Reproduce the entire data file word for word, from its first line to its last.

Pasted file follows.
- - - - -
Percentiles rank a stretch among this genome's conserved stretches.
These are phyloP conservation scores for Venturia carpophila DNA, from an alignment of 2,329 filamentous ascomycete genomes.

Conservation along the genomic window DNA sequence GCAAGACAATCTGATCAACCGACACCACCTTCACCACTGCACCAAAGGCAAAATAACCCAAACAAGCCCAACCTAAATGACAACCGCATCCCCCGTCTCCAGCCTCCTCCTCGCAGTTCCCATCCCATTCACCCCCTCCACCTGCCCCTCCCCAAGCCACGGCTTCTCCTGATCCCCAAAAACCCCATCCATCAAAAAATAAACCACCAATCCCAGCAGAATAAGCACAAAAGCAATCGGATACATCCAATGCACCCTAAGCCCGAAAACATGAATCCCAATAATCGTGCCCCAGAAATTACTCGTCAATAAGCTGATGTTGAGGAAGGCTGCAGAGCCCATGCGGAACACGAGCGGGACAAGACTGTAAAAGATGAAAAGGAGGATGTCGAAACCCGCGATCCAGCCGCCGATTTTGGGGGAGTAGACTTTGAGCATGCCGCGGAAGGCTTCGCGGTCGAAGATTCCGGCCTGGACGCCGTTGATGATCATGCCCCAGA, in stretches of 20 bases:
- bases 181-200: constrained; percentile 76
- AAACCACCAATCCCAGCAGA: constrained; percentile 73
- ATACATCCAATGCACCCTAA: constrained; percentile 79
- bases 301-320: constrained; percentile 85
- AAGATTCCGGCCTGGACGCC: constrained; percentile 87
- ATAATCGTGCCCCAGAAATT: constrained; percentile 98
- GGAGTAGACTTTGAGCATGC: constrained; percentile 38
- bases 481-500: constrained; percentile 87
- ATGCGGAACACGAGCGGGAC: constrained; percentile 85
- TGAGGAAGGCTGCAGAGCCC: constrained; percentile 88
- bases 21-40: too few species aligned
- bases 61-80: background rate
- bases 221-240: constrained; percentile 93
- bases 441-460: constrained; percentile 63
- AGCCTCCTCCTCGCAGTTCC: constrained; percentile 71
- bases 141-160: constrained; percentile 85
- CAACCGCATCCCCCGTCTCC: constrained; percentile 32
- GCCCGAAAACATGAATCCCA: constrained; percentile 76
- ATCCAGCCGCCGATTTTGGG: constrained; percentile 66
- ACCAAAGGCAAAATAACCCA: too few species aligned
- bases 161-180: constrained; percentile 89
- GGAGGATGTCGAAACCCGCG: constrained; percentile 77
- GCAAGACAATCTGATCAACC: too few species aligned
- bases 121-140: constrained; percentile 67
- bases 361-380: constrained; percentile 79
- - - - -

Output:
Percentiles rank a stretch among this genome's conserved stretches.
These are phyloP conservation scores for Venturia carpophila DNA, from an alignment of 2,329 filamentous ascomycete genomes.

Conservation along the genomic window DNA sequence GCAAGACAATCTGATCAACCGACACCACCTTCACCACTGCACCAAAGGCAAAATAACCCAAACAAGCCCAACCTAAATGACAACCGCATCCCCCGTCTCCAGCCTCCTCCTCGCAGTTCCCATCCCATTCACCCCCTCCACCTGCCCCTCCCCAAGCCACGGCTTCTCCTGATCCCCAAAAACCCCATCCATCAAAAAATAAACCACCAATCCCAGCAGAATAAGCACAAAAGCAATCGGATACATCCAATGCACCCTAAGCCCGAAAACATGAATCCCAATAATCGTGCCCCAGAAATTACTCGTCAATAAGCTGATGTTGAGGAAGGCTGCAGAGCCCATGCGGAACACGAGCGGGACAAGACTGTAAAAGATGAAAAGGAGGATGTCGAAACCCGCGATCCAGCCGCCGATTTTGGGGGAGTAGACTTTGAGCATGCCGCGGAAGGCTTCGCGGTCGAAGATTCCGGCCTGGACGCCGTTGATGATCATGCCCCAGA, in stretches of 20 bases:
- bases 181-200: constrained; percentile 76
- AAACCACCAATCCCAGCAGA: constrained; percentile 73
- ATACATCCAATGCACCCTAA: constrained; percentile 79
- bases 301-320: constrained; percentile 85
- AAGATTCCGGCCTGGACGCC: constrained; percentile 87
- ATAATCGTGCCCCAGAAATT: constrained; percentile 98
- GGAGTAGACTTTGAGCATGC: constrained; percentile 38
- bases 481-500: constrained; percentile 87
- ATGCGGAACACGAGCGGGAC: constrained; percentile 85
- TGAGGAAGGCTGCAGAGCCC: constrained; percentile 88
- bases 21-40: too few species aligned
- bases 61-80: background rate
- bases 221-240: constrained; percentile 93
- bases 441-460: constrained; percentile 63
- AGCCTCCTCCTCGCAGTTCC: constrained; percentile 71
- bases 141-160: constrained; percentile 85
- CAACCGCATCCCCCGTCTCC: constrained; percentile 32
- GCCCGAAAACATGAATCCCA: constrained; percentile 76
- ATCCAGCCGCCGATTTTGGG: constrained; percentile 66
- ACCAAAGGCAAAATAACCCA: too few species aligned
- bases 161-180: constrained; percentile 89
- GGAGGATGTCGAAACCCGCG: constrained; percentile 77
- GCAAGACAATCTGATCAACC: too few species aligned
- bases 121-140: constrained; percentile 67
- bases 361-380: constrained; percentile 79